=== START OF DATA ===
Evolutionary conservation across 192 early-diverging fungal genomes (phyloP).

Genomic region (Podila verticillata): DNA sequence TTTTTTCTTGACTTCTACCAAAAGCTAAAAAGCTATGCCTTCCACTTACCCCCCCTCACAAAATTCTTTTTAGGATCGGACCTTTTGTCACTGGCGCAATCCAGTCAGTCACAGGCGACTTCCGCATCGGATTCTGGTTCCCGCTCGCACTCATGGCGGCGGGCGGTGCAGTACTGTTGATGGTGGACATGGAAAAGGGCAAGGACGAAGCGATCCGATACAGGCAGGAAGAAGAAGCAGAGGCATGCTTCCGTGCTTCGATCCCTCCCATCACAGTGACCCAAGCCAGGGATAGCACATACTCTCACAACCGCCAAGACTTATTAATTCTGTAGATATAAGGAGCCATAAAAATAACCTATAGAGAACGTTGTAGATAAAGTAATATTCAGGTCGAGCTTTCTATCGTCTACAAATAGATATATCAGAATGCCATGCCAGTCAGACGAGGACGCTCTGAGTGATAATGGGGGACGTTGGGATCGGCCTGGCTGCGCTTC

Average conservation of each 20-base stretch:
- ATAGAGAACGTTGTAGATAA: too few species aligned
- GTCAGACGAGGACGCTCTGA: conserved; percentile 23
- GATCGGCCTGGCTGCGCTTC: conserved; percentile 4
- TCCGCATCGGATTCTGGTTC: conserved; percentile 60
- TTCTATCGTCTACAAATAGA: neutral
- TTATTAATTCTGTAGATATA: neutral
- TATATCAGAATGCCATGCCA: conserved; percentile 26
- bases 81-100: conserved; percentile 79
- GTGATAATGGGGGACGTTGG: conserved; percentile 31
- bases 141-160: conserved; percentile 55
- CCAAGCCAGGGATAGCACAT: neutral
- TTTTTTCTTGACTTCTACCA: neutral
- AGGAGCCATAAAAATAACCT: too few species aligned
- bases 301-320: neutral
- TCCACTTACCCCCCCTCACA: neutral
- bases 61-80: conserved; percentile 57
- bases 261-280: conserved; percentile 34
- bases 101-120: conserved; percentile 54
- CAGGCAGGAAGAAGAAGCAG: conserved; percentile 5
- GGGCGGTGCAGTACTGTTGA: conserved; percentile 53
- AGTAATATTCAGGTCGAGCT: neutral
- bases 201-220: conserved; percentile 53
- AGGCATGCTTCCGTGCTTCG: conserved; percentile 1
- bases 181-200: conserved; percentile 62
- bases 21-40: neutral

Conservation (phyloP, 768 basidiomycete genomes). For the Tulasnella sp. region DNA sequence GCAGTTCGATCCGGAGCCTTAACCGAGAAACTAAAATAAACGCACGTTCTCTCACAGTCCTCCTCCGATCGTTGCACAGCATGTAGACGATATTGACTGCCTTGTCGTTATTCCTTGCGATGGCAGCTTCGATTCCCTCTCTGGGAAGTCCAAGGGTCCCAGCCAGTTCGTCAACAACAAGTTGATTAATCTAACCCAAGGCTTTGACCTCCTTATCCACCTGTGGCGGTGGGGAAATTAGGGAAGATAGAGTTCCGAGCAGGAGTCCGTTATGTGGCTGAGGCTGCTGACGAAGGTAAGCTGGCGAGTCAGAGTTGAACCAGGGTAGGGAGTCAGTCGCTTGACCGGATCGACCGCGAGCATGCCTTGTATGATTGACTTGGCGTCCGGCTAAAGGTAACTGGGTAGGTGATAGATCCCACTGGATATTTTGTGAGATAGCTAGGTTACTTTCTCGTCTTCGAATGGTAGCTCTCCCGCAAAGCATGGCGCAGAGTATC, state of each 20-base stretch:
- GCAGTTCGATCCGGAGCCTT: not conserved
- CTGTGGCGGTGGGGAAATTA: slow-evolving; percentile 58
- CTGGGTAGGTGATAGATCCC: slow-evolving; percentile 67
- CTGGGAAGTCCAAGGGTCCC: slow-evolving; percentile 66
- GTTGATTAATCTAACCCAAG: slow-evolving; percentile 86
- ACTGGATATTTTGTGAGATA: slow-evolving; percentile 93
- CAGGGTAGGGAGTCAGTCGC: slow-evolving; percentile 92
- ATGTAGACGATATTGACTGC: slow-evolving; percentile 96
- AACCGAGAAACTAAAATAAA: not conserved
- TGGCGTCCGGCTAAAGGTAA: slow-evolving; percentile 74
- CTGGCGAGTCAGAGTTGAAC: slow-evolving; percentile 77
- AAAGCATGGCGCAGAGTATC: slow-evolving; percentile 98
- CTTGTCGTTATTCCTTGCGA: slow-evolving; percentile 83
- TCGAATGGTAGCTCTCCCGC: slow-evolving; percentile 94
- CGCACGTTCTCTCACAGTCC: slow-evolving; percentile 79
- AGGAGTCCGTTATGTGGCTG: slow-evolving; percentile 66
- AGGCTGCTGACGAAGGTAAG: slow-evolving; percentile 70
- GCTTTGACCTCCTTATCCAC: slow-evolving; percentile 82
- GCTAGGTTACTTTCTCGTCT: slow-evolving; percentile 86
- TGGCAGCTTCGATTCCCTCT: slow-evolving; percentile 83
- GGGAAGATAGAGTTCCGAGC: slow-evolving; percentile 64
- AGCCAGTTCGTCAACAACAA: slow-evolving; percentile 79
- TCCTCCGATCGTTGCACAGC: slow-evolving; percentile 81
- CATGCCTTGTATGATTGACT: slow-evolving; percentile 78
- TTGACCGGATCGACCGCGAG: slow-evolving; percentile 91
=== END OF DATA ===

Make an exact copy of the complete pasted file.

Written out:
Evolutionary conservation across 192 early-diverging fungal genomes (phyloP).

Genomic region (Podila verticillata): DNA sequence TTTTTTCTTGACTTCTACCAAAAGCTAAAAAGCTATGCCTTCCACTTACCCCCCCTCACAAAATTCTTTTTAGGATCGGACCTTTTGTCACTGGCGCAATCCAGTCAGTCACAGGCGACTTCCGCATCGGATTCTGGTTCCCGCTCGCACTCATGGCGGCGGGCGGTGCAGTACTGTTGATGGTGGACATGGAAAAGGGCAAGGACGAAGCGATCCGATACAGGCAGGAAGAAGAAGCAGAGGCATGCTTCCGTGCTTCGATCCCTCCCATCACAGTGACCCAAGCCAGGGATAGCACATACTCTCACAACCGCCAAGACTTATTAATTCTGTAGATATAAGGAGCCATAAAAATAACCTATAGAGAACGTTGTAGATAAAGTAATATTCAGGTCGAGCTTTCTATCGTCTACAAATAGATATATCAGAATGCCATGCCAGTCAGACGAGGACGCTCTGAGTGATAATGGGGGACGTTGGGATCGGCCTGGCTGCGCTTC

Average conservation of each 20-base stretch:
- ATAGAGAACGTTGTAGATAA: too few species aligned
- GTCAGACGAGGACGCTCTGA: conserved; percentile 23
- GATCGGCCTGGCTGCGCTTC: conserved; percentile 4
- TCCGCATCGGATTCTGGTTC: conserved; percentile 60
- TTCTATCGTCTACAAATAGA: neutral
- TTATTAATTCTGTAGATATA: neutral
- TATATCAGAATGCCATGCCA: conserved; percentile 26
- bases 81-100: conserved; percentile 79
- GTGATAATGGGGGACGTTGG: conserved; percentile 31
- bases 141-160: conserved; percentile 55
- CCAAGCCAGGGATAGCACAT: neutral
- TTTTTTCTTGACTTCTACCA: neutral
- AGGAGCCATAAAAATAACCT: too few species aligned
- bases 301-320: neutral
- TCCACTTACCCCCCCTCACA: neutral
- bases 61-80: conserved; percentile 57
- bases 261-280: conserved; percentile 34
- bases 101-120: conserved; percentile 54
- CAGGCAGGAAGAAGAAGCAG: conserved; percentile 5
- GGGCGGTGCAGTACTGTTGA: conserved; percentile 53
- AGTAATATTCAGGTCGAGCT: neutral
- bases 201-220: conserved; percentile 53
- AGGCATGCTTCCGTGCTTCG: conserved; percentile 1
- bases 181-200: conserved; percentile 62
- bases 21-40: neutral

Conservation (phyloP, 768 basidiomycete genomes). For the Tulasnella sp. region DNA sequence GCAGTTCGATCCGGAGCCTTAACCGAGAAACTAAAATAAACGCACGTTCTCTCACAGTCCTCCTCCGATCGTTGCACAGCATGTAGACGATATTGACTGCCTTGTCGTTATTCCTTGCGATGGCAGCTTCGATTCCCTCTCTGGGAAGTCCAAGGGTCCCAGCCAGTTCGTCAACAACAAGTTGATTAATCTAACCCAAGGCTTTGACCTCCTTATCCACCTGTGGCGGTGGGGAAATTAGGGAAGATAGAGTTCCGAGCAGGAGTCCGTTATGTGGCTGAGGCTGCTGACGAAGGTAAGCTGGCGAGTCAGAGTTGAACCAGGGTAGGGAGTCAGTCGCTTGACCGGATCGACCGCGAGCATGCCTTGTATGATTGACTTGGCGTCCGGCTAAAGGTAACTGGGTAGGTGATAGATCCCACTGGATATTTTGTGAGATAGCTAGGTTACTTTCTCGTCTTCGAATGGTAGCTCTCCCGCAAAGCATGGCGCAGAGTATC, state of each 20-base stretch:
- GCAGTTCGATCCGGAGCCTT: not conserved
- CTGTGGCGGTGGGGAAATTA: slow-evolving; percentile 58
- CTGGGTAGGTGATAGATCCC: slow-evolving; percentile 67
- CTGGGAAGTCCAAGGGTCCC: slow-evolving; percentile 66
- GTTGATTAATCTAACCCAAG: slow-evolving; percentile 86
- ACTGGATATTTTGTGAGATA: slow-evolving; percentile 93
- CAGGGTAGGGAGTCAGTCGC: slow-evolving; percentile 92
- ATGTAGACGATATTGACTGC: slow-evolving; percentile 96
- AACCGAGAAACTAAAATAAA: not conserved
- TGGCGTCCGGCTAAAGGTAA: slow-evolving; percentile 74
- CTGGCGAGTCAGAGTTGAAC: slow-evolving; percentile 77
- AAAGCATGGCGCAGAGTATC: slow-evolving; percentile 98
- CTTGTCGTTATTCCTTGCGA: slow-evolving; percentile 83
- TCGAATGGTAGCTCTCCCGC: slow-evolving; percentile 94
- CGCACGTTCTCTCACAGTCC: slow-evolving; percentile 79
- AGGAGTCCGTTATGTGGCTG: slow-evolving; percentile 66
- AGGCTGCTGACGAAGGTAAG: slow-evolving; percentile 70
- GCTTTGACCTCCTTATCCAC: slow-evolving; percentile 82
- GCTAGGTTACTTTCTCGTCT: slow-evolving; percentile 86
- TGGCAGCTTCGATTCCCTCT: slow-evolving; percentile 83
- GGGAAGATAGAGTTCCGAGC: slow-evolving; percentile 64
- AGCCAGTTCGTCAACAACAA: slow-evolving; percentile 79
- TCCTCCGATCGTTGCACAGC: slow-evolving; percentile 81
- CATGCCTTGTATGATTGACT: slow-evolving; percentile 78
- TTGACCGGATCGACCGCGAG: slow-evolving; percentile 91